Thursday, June 15, 2006

Promises Kept

In a post near the end of April, I mentioned reading a highly improbable explanation for the origin of the expression "By hook or by crook." I said that I would do some checking on that phrase and see what I could come up with, and ICFAB* keeps it's promises--eventually.
From the fantastic Word Detective website, here is an explanation that is at least as likely as the Jn 21 proposal:

Unfortunately, although "by hook or by crook" first occurs in print way back in 1380 and is still common today, no one knows exactly where it came from, or what the "hook" and "crook" in question were. One theory, perhaps the most plausible, is that while tenants on English manors were not allowed to cut trees for firewood, the lord of the manor permitted them to have all the branches they could pull down with a shepherd's crook or a curved knife on a pole called a "hook." Since firewood was a basic necessity, "by hook or by crook" in this case would have fit the bill of meaning "by any means necessary, even if awkward or difficult."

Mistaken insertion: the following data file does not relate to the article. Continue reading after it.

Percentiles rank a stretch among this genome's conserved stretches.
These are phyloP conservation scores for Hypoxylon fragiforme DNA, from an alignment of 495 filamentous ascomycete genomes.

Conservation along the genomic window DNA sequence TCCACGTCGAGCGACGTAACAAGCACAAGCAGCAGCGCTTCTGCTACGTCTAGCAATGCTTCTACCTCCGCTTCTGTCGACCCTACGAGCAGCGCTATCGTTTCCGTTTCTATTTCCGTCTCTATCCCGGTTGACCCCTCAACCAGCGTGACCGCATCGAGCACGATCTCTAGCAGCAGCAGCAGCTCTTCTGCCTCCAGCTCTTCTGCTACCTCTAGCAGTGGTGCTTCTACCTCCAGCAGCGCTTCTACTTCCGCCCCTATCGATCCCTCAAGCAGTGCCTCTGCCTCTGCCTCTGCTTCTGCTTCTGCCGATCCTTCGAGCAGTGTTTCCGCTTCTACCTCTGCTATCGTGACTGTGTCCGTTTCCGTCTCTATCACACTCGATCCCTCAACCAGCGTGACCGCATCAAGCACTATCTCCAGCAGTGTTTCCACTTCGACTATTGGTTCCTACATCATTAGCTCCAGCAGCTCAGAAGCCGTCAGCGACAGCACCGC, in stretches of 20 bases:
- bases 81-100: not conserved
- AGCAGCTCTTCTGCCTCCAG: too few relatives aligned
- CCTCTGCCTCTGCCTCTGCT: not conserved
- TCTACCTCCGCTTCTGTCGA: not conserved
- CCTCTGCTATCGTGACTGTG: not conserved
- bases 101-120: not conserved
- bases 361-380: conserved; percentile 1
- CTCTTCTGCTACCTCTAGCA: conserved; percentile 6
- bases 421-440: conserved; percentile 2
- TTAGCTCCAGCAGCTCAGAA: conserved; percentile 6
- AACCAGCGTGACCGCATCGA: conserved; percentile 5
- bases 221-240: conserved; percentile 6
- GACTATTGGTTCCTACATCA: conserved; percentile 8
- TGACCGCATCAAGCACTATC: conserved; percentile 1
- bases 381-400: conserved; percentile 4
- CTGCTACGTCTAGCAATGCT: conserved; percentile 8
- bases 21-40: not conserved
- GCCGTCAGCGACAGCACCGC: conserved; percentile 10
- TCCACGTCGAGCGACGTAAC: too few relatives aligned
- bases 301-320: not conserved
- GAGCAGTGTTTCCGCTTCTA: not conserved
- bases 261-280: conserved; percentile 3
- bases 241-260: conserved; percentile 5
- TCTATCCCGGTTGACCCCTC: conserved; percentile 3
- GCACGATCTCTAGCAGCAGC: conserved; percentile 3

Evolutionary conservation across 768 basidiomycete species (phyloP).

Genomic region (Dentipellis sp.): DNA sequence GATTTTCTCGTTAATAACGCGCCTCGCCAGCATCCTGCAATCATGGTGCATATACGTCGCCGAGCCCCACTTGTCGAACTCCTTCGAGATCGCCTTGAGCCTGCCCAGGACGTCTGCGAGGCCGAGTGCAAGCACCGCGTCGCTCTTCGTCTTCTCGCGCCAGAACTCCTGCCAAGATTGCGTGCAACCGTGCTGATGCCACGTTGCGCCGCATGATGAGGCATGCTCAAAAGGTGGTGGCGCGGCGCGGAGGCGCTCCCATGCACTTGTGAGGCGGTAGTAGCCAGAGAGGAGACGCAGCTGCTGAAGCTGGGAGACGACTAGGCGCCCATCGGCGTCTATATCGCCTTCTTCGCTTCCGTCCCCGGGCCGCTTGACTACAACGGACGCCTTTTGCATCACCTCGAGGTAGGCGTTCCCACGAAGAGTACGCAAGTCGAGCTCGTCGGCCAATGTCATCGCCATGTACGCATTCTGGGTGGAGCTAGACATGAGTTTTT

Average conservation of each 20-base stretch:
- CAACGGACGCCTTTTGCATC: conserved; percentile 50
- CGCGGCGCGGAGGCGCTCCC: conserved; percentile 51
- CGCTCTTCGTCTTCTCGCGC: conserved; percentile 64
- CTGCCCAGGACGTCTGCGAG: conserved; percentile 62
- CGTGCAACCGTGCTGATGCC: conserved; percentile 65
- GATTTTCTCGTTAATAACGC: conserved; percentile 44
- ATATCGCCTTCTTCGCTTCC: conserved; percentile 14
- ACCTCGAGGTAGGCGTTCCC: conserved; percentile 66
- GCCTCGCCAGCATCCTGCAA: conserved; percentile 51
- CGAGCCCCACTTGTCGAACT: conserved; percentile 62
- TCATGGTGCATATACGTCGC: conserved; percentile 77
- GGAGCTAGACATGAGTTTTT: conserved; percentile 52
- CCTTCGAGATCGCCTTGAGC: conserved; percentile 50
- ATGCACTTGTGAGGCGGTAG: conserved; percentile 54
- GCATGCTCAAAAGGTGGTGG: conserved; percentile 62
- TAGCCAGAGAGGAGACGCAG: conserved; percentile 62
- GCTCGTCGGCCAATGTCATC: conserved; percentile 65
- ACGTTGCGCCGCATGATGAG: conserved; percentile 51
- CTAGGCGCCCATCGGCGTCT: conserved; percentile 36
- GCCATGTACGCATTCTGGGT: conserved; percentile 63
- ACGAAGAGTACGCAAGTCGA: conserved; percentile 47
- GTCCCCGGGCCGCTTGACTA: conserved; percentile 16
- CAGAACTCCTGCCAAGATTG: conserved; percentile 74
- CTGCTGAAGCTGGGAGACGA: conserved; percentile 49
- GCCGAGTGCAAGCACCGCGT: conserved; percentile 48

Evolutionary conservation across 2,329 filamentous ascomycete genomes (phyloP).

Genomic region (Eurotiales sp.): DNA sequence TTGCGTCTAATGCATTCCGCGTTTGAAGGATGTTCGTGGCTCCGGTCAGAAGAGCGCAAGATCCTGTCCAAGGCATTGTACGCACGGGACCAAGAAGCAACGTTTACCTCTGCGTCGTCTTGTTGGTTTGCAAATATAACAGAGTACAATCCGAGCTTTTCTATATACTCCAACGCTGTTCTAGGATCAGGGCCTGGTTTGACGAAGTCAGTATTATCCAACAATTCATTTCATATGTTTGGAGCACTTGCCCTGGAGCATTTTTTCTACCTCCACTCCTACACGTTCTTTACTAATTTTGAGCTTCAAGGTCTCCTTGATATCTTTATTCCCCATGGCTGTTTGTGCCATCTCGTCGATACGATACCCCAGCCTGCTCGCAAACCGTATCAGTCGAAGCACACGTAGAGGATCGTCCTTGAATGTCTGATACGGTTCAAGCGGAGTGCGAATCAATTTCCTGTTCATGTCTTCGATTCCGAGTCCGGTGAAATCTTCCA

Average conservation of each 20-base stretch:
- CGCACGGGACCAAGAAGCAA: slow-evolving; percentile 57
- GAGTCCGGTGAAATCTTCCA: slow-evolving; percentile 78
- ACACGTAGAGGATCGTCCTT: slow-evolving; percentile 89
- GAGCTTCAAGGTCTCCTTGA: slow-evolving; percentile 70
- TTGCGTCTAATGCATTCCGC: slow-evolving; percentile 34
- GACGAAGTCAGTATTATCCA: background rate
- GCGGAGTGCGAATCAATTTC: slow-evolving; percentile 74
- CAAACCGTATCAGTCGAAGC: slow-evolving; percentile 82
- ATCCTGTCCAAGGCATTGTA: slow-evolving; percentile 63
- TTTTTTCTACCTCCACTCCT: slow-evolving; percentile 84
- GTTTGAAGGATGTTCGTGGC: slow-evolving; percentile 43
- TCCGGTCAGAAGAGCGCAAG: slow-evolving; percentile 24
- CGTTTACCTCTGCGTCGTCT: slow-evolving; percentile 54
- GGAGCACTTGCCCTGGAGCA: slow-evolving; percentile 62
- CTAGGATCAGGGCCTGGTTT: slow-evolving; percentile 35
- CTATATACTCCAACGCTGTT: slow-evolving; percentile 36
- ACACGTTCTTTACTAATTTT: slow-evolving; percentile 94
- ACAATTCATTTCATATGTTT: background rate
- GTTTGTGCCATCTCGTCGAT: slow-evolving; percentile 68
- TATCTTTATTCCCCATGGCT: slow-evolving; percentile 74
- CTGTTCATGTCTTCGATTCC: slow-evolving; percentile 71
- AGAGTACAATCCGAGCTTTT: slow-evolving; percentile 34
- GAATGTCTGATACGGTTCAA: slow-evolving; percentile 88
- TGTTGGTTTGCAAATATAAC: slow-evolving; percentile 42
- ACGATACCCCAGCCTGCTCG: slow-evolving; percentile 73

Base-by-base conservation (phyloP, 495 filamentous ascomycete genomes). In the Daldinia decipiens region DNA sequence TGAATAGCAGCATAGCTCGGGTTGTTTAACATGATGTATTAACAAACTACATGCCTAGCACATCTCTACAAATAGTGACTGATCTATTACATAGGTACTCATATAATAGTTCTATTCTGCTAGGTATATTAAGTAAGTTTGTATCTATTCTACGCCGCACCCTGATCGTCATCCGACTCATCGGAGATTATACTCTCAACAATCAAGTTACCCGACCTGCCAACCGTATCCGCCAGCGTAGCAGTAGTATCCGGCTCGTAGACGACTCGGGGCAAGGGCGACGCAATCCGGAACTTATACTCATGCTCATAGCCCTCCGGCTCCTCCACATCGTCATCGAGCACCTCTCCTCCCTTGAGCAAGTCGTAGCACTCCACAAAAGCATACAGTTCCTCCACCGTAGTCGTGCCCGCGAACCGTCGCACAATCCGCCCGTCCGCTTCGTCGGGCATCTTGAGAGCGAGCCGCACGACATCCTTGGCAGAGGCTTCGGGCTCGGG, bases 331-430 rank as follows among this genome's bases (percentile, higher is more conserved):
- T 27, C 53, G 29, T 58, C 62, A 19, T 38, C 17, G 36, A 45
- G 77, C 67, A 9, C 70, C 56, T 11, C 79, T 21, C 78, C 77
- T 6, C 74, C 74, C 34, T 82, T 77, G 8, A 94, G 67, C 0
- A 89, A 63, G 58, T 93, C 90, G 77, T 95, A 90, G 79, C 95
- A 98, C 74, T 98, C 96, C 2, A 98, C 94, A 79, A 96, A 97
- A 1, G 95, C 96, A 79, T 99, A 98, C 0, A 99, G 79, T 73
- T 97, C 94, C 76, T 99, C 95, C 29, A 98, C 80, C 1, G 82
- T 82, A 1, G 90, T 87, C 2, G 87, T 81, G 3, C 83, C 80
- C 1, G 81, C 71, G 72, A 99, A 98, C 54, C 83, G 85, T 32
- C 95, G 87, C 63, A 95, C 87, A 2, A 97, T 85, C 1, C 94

Incidentally, by the 19th century "by hook or by crook" had mutated into the term "hooky-crooky," meaning "dishonest or sneaky," which in turn eventually gave us the term "playing hooky" (or "hookey"), meaning to be a truant.

Well, there you are. Don't like either explanation? Click the "Word Detective" link and read a different explanation that seems truly fatuous!

Listening to: "The Okeh Ellington"

*It Came From Allen's Brain

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